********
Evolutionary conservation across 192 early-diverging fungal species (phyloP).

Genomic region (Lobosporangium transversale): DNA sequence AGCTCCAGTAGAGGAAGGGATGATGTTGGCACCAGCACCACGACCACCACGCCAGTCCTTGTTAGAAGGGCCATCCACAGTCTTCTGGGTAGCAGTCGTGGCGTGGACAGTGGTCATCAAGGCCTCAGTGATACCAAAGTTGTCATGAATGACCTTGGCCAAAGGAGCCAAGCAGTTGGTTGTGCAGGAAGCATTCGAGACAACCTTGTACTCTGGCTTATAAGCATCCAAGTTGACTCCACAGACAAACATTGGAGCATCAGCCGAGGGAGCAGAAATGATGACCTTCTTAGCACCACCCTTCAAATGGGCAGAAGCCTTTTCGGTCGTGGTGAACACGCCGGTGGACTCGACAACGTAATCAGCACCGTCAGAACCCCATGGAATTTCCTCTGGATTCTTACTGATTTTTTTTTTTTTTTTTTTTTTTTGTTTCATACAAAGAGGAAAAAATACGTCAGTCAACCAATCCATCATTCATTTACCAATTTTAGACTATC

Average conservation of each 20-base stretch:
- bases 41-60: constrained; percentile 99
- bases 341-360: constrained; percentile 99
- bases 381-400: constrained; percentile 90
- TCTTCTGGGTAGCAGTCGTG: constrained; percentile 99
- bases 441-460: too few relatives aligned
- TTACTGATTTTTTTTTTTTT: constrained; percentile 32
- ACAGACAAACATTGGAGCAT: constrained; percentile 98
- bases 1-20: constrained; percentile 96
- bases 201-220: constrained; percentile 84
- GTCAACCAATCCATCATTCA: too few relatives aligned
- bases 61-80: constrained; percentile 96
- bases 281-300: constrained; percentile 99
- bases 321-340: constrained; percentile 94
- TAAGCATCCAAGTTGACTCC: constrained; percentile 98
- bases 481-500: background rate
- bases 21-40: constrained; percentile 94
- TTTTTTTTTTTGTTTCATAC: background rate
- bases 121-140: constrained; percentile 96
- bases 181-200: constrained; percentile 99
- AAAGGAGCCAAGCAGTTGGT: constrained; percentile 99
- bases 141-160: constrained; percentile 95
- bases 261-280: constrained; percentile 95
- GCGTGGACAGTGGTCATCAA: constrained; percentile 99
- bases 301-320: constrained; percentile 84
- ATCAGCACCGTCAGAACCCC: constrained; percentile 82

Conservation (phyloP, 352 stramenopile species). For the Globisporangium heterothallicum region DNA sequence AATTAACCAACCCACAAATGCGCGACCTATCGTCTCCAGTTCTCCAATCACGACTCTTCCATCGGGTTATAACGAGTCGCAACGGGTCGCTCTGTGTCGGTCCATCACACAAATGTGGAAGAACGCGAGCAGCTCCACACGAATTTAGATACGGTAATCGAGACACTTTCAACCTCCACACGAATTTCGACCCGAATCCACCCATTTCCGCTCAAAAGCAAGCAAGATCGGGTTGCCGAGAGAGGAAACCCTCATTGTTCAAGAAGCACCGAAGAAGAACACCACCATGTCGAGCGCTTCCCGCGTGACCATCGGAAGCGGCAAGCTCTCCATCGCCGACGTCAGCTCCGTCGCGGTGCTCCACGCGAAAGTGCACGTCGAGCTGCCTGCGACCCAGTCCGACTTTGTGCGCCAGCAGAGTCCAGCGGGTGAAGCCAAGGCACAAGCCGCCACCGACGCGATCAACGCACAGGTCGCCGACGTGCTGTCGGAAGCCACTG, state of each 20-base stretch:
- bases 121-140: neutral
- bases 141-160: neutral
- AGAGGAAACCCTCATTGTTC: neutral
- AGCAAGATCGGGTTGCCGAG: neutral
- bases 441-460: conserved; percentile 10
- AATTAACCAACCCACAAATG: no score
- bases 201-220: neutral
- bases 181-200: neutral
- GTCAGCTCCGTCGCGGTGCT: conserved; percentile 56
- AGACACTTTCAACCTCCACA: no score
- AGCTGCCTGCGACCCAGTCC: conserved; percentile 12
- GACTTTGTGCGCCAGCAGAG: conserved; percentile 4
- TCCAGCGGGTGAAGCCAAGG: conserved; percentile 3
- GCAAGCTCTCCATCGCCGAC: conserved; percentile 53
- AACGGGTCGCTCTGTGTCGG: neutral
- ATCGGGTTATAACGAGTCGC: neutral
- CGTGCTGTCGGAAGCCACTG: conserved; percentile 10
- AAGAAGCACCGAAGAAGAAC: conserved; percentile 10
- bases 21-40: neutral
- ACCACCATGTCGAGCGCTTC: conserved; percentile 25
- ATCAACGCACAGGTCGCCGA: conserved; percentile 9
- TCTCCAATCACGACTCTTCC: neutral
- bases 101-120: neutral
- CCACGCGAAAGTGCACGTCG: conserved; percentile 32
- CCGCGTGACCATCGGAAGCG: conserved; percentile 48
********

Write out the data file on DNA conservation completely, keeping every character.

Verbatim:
Evolutionary conservation across 192 early-diverging fungal species (phyloP).

Genomic region (Lobosporangium transversale): DNA sequence AGCTCCAGTAGAGGAAGGGATGATGTTGGCACCAGCACCACGACCACCACGCCAGTCCTTGTTAGAAGGGCCATCCACAGTCTTCTGGGTAGCAGTCGTGGCGTGGACAGTGGTCATCAAGGCCTCAGTGATACCAAAGTTGTCATGAATGACCTTGGCCAAAGGAGCCAAGCAGTTGGTTGTGCAGGAAGCATTCGAGACAACCTTGTACTCTGGCTTATAAGCATCCAAGTTGACTCCACAGACAAACATTGGAGCATCAGCCGAGGGAGCAGAAATGATGACCTTCTTAGCACCACCCTTCAAATGGGCAGAAGCCTTTTCGGTCGTGGTGAACACGCCGGTGGACTCGACAACGTAATCAGCACCGTCAGAACCCCATGGAATTTCCTCTGGATTCTTACTGATTTTTTTTTTTTTTTTTTTTTTTTGTTTCATACAAAGAGGAAAAAATACGTCAGTCAACCAATCCATCATTCATTTACCAATTTTAGACTATC

Average conservation of each 20-base stretch:
- bases 41-60: constrained; percentile 99
- bases 341-360: constrained; percentile 99
- bases 381-400: constrained; percentile 90
- TCTTCTGGGTAGCAGTCGTG: constrained; percentile 99
- bases 441-460: too few relatives aligned
- TTACTGATTTTTTTTTTTTT: constrained; percentile 32
- ACAGACAAACATTGGAGCAT: constrained; percentile 98
- bases 1-20: constrained; percentile 96
- bases 201-220: constrained; percentile 84
- GTCAACCAATCCATCATTCA: too few relatives aligned
- bases 61-80: constrained; percentile 96
- bases 281-300: constrained; percentile 99
- bases 321-340: constrained; percentile 94
- TAAGCATCCAAGTTGACTCC: constrained; percentile 98
- bases 481-500: background rate
- bases 21-40: constrained; percentile 94
- TTTTTTTTTTTGTTTCATAC: background rate
- bases 121-140: constrained; percentile 96
- bases 181-200: constrained; percentile 99
- AAAGGAGCCAAGCAGTTGGT: constrained; percentile 99
- bases 141-160: constrained; percentile 95
- bases 261-280: constrained; percentile 95
- GCGTGGACAGTGGTCATCAA: constrained; percentile 99
- bases 301-320: constrained; percentile 84
- ATCAGCACCGTCAGAACCCC: constrained; percentile 82

Conservation (phyloP, 352 stramenopile species). For the Globisporangium heterothallicum region DNA sequence AATTAACCAACCCACAAATGCGCGACCTATCGTCTCCAGTTCTCCAATCACGACTCTTCCATCGGGTTATAACGAGTCGCAACGGGTCGCTCTGTGTCGGTCCATCACACAAATGTGGAAGAACGCGAGCAGCTCCACACGAATTTAGATACGGTAATCGAGACACTTTCAACCTCCACACGAATTTCGACCCGAATCCACCCATTTCCGCTCAAAAGCAAGCAAGATCGGGTTGCCGAGAGAGGAAACCCTCATTGTTCAAGAAGCACCGAAGAAGAACACCACCATGTCGAGCGCTTCCCGCGTGACCATCGGAAGCGGCAAGCTCTCCATCGCCGACGTCAGCTCCGTCGCGGTGCTCCACGCGAAAGTGCACGTCGAGCTGCCTGCGACCCAGTCCGACTTTGTGCGCCAGCAGAGTCCAGCGGGTGAAGCCAAGGCACAAGCCGCCACCGACGCGATCAACGCACAGGTCGCCGACGTGCTGTCGGAAGCCACTG, state of each 20-base stretch:
- bases 121-140: neutral
- bases 141-160: neutral
- AGAGGAAACCCTCATTGTTC: neutral
- AGCAAGATCGGGTTGCCGAG: neutral
- bases 441-460: conserved; percentile 10
- AATTAACCAACCCACAAATG: no score
- bases 201-220: neutral
- bases 181-200: neutral
- GTCAGCTCCGTCGCGGTGCT: conserved; percentile 56
- AGACACTTTCAACCTCCACA: no score
- AGCTGCCTGCGACCCAGTCC: conserved; percentile 12
- GACTTTGTGCGCCAGCAGAG: conserved; percentile 4
- TCCAGCGGGTGAAGCCAAGG: conserved; percentile 3
- GCAAGCTCTCCATCGCCGAC: conserved; percentile 53
- AACGGGTCGCTCTGTGTCGG: neutral
- ATCGGGTTATAACGAGTCGC: neutral
- CGTGCTGTCGGAAGCCACTG: conserved; percentile 10
- AAGAAGCACCGAAGAAGAAC: conserved; percentile 10
- bases 21-40: neutral
- ACCACCATGTCGAGCGCTTC: conserved; percentile 25
- ATCAACGCACAGGTCGCCGA: conserved; percentile 9
- TCTCCAATCACGACTCTTCC: neutral
- bases 101-120: neutral
- CCACGCGAAAGTGCACGTCG: conserved; percentile 32
- CCGCGTGACCATCGGAAGCG: conserved; percentile 48